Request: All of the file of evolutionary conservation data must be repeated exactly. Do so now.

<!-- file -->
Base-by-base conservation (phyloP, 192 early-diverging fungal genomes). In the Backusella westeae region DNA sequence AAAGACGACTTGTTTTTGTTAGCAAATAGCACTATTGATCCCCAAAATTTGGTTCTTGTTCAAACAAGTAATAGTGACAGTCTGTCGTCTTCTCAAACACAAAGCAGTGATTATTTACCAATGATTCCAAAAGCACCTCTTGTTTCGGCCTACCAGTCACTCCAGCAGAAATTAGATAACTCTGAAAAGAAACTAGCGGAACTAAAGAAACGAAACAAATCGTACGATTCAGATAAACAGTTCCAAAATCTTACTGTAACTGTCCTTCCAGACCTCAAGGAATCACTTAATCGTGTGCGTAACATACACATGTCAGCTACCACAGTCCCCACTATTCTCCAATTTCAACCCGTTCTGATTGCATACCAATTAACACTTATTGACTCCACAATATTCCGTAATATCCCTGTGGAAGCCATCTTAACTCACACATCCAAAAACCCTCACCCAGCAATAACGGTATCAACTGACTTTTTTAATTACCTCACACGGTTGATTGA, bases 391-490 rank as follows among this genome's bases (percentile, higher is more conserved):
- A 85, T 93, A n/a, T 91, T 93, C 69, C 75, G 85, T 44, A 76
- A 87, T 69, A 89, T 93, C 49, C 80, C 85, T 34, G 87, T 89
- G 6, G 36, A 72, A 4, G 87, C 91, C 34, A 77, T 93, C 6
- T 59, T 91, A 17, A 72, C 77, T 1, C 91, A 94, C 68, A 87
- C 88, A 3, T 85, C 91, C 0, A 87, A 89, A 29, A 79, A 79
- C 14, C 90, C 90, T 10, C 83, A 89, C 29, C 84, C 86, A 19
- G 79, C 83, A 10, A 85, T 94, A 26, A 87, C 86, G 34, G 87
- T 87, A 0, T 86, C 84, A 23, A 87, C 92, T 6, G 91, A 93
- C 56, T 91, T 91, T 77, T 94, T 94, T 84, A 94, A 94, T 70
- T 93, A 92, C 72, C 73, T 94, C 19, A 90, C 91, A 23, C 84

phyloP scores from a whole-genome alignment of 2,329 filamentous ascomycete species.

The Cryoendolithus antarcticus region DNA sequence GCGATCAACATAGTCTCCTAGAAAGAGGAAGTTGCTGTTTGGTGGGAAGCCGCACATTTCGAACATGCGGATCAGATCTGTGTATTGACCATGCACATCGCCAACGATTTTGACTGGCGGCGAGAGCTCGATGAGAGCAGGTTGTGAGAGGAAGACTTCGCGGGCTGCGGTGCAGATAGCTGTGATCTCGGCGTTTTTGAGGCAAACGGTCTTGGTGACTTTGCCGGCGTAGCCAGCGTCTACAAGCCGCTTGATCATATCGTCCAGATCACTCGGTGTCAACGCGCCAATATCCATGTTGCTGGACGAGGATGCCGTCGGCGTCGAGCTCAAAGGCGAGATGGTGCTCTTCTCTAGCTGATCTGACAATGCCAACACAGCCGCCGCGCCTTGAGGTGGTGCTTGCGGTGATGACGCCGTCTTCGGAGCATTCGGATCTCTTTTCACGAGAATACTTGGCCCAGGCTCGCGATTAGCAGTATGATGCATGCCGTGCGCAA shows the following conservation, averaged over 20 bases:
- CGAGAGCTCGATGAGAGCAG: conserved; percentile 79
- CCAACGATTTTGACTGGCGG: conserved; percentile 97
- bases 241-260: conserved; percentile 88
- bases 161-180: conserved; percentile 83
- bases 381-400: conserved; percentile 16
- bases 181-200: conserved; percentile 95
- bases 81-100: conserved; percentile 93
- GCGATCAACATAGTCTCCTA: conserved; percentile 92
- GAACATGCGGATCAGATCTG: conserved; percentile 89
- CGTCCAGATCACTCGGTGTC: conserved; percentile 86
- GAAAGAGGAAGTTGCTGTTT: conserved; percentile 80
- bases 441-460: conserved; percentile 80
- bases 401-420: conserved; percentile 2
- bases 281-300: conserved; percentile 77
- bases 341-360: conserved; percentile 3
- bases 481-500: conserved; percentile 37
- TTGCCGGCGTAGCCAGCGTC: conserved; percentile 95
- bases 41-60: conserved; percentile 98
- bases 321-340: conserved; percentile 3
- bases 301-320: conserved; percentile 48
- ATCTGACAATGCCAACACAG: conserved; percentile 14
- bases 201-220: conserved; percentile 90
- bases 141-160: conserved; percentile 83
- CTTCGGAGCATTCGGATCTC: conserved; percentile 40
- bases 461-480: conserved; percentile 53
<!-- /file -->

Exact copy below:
Base-by-base conservation (phyloP, 192 early-diverging fungal genomes). In the Backusella westeae region DNA sequence AAAGACGACTTGTTTTTGTTAGCAAATAGCACTATTGATCCCCAAAATTTGGTTCTTGTTCAAACAAGTAATAGTGACAGTCTGTCGTCTTCTCAAACACAAAGCAGTGATTATTTACCAATGATTCCAAAAGCACCTCTTGTTTCGGCCTACCAGTCACTCCAGCAGAAATTAGATAACTCTGAAAAGAAACTAGCGGAACTAAAGAAACGAAACAAATCGTACGATTCAGATAAACAGTTCCAAAATCTTACTGTAACTGTCCTTCCAGACCTCAAGGAATCACTTAATCGTGTGCGTAACATACACATGTCAGCTACCACAGTCCCCACTATTCTCCAATTTCAACCCGTTCTGATTGCATACCAATTAACACTTATTGACTCCACAATATTCCGTAATATCCCTGTGGAAGCCATCTTAACTCACACATCCAAAAACCCTCACCCAGCAATAACGGTATCAACTGACTTTTTTAATTACCTCACACGGTTGATTGA, bases 391-490 rank as follows among this genome's bases (percentile, higher is more conserved):
- A 85, T 93, A n/a, T 91, T 93, C 69, C 75, G 85, T 44, A 76
- A 87, T 69, A 89, T 93, C 49, C 80, C 85, T 34, G 87, T 89
- G 6, G 36, A 72, A 4, G 87, C 91, C 34, A 77, T 93, C 6
- T 59, T 91, A 17, A 72, C 77, T 1, C 91, A 94, C 68, A 87
- C 88, A 3, T 85, C 91, C 0, A 87, A 89, A 29, A 79, A 79
- C 14, C 90, C 90, T 10, C 83, A 89, C 29, C 84, C 86, A 19
- G 79, C 83, A 10, A 85, T 94, A 26, A 87, C 86, G 34, G 87
- T 87, A 0, T 86, C 84, A 23, A 87, C 92, T 6, G 91, A 93
- C 56, T 91, T 91, T 77, T 94, T 94, T 84, A 94, A 94, T 70
- T 93, A 92, C 72, C 73, T 94, C 19, A 90, C 91, A 23, C 84

phyloP scores from a whole-genome alignment of 2,329 filamentous ascomycete species.

The Cryoendolithus antarcticus region DNA sequence GCGATCAACATAGTCTCCTAGAAAGAGGAAGTTGCTGTTTGGTGGGAAGCCGCACATTTCGAACATGCGGATCAGATCTGTGTATTGACCATGCACATCGCCAACGATTTTGACTGGCGGCGAGAGCTCGATGAGAGCAGGTTGTGAGAGGAAGACTTCGCGGGCTGCGGTGCAGATAGCTGTGATCTCGGCGTTTTTGAGGCAAACGGTCTTGGTGACTTTGCCGGCGTAGCCAGCGTCTACAAGCCGCTTGATCATATCGTCCAGATCACTCGGTGTCAACGCGCCAATATCCATGTTGCTGGACGAGGATGCCGTCGGCGTCGAGCTCAAAGGCGAGATGGTGCTCTTCTCTAGCTGATCTGACAATGCCAACACAGCCGCCGCGCCTTGAGGTGGTGCTTGCGGTGATGACGCCGTCTTCGGAGCATTCGGATCTCTTTTCACGAGAATACTTGGCCCAGGCTCGCGATTAGCAGTATGATGCATGCCGTGCGCAA shows the following conservation, averaged over 20 bases:
- CGAGAGCTCGATGAGAGCAG: conserved; percentile 79
- CCAACGATTTTGACTGGCGG: conserved; percentile 97
- bases 241-260: conserved; percentile 88
- bases 161-180: conserved; percentile 83
- bases 381-400: conserved; percentile 16
- bases 181-200: conserved; percentile 95
- bases 81-100: conserved; percentile 93
- GCGATCAACATAGTCTCCTA: conserved; percentile 92
- GAACATGCGGATCAGATCTG: conserved; percentile 89
- CGTCCAGATCACTCGGTGTC: conserved; percentile 86
- GAAAGAGGAAGTTGCTGTTT: conserved; percentile 80
- bases 441-460: conserved; percentile 80
- bases 401-420: conserved; percentile 2
- bases 281-300: conserved; percentile 77
- bases 341-360: conserved; percentile 3
- bases 481-500: conserved; percentile 37
- TTGCCGGCGTAGCCAGCGTC: conserved; percentile 95
- bases 41-60: conserved; percentile 98
- bases 321-340: conserved; percentile 3
- bases 301-320: conserved; percentile 48
- ATCTGACAATGCCAACACAG: conserved; percentile 14
- bases 201-220: conserved; percentile 90
- bases 141-160: conserved; percentile 83
- CTTCGGAGCATTCGGATCTC: conserved; percentile 40
- bases 461-480: conserved; percentile 53